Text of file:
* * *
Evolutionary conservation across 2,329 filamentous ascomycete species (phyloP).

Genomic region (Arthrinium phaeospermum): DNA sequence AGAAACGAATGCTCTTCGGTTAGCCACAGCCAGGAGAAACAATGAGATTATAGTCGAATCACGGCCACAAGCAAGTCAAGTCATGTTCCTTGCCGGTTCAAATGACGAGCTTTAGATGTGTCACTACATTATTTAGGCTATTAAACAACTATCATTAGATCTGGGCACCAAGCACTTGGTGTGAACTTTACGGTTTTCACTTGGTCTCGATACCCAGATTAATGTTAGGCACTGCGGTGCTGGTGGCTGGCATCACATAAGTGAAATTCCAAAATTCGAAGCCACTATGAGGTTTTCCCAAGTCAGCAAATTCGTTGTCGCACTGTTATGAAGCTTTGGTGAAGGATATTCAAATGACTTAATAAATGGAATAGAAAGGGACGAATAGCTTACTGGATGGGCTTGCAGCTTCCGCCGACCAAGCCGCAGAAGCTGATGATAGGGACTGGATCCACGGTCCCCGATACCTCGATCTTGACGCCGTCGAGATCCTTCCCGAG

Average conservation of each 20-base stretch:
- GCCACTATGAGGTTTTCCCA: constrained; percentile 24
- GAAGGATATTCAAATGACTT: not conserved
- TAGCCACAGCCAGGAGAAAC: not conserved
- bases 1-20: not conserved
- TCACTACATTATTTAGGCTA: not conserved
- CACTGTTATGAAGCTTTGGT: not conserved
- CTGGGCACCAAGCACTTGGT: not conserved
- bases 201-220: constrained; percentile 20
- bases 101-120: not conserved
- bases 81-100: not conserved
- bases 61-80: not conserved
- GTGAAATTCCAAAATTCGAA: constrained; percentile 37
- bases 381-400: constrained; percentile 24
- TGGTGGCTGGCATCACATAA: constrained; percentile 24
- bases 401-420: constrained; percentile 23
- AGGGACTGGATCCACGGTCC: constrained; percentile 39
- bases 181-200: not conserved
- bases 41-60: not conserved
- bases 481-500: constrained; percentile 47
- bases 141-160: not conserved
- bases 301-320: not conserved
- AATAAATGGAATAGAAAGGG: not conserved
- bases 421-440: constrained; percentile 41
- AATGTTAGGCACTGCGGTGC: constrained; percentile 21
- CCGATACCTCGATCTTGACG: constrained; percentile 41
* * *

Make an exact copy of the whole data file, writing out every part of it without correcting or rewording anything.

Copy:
Evolutionary conservation across 2,329 filamentous ascomycete species (phyloP).

Genomic region (Arthrinium phaeospermum): DNA sequence AGAAACGAATGCTCTTCGGTTAGCCACAGCCAGGAGAAACAATGAGATTATAGTCGAATCACGGCCACAAGCAAGTCAAGTCATGTTCCTTGCCGGTTCAAATGACGAGCTTTAGATGTGTCACTACATTATTTAGGCTATTAAACAACTATCATTAGATCTGGGCACCAAGCACTTGGTGTGAACTTTACGGTTTTCACTTGGTCTCGATACCCAGATTAATGTTAGGCACTGCGGTGCTGGTGGCTGGCATCACATAAGTGAAATTCCAAAATTCGAAGCCACTATGAGGTTTTCCCAAGTCAGCAAATTCGTTGTCGCACTGTTATGAAGCTTTGGTGAAGGATATTCAAATGACTTAATAAATGGAATAGAAAGGGACGAATAGCTTACTGGATGGGCTTGCAGCTTCCGCCGACCAAGCCGCAGAAGCTGATGATAGGGACTGGATCCACGGTCCCCGATACCTCGATCTTGACGCCGTCGAGATCCTTCCCGAG

Average conservation of each 20-base stretch:
- GCCACTATGAGGTTTTCCCA: constrained; percentile 24
- GAAGGATATTCAAATGACTT: not conserved
- TAGCCACAGCCAGGAGAAAC: not conserved
- bases 1-20: not conserved
- TCACTACATTATTTAGGCTA: not conserved
- CACTGTTATGAAGCTTTGGT: not conserved
- CTGGGCACCAAGCACTTGGT: not conserved
- bases 201-220: constrained; percentile 20
- bases 101-120: not conserved
- bases 81-100: not conserved
- bases 61-80: not conserved
- GTGAAATTCCAAAATTCGAA: constrained; percentile 37
- bases 381-400: constrained; percentile 24
- TGGTGGCTGGCATCACATAA: constrained; percentile 24
- bases 401-420: constrained; percentile 23
- AGGGACTGGATCCACGGTCC: constrained; percentile 39
- bases 181-200: not conserved
- bases 41-60: not conserved
- bases 481-500: constrained; percentile 47
- bases 141-160: not conserved
- bases 301-320: not conserved
- AATAAATGGAATAGAAAGGG: not conserved
- bases 421-440: constrained; percentile 41
- AATGTTAGGCACTGCGGTGC: constrained; percentile 21
- CCGATACCTCGATCTTGACG: constrained; percentile 41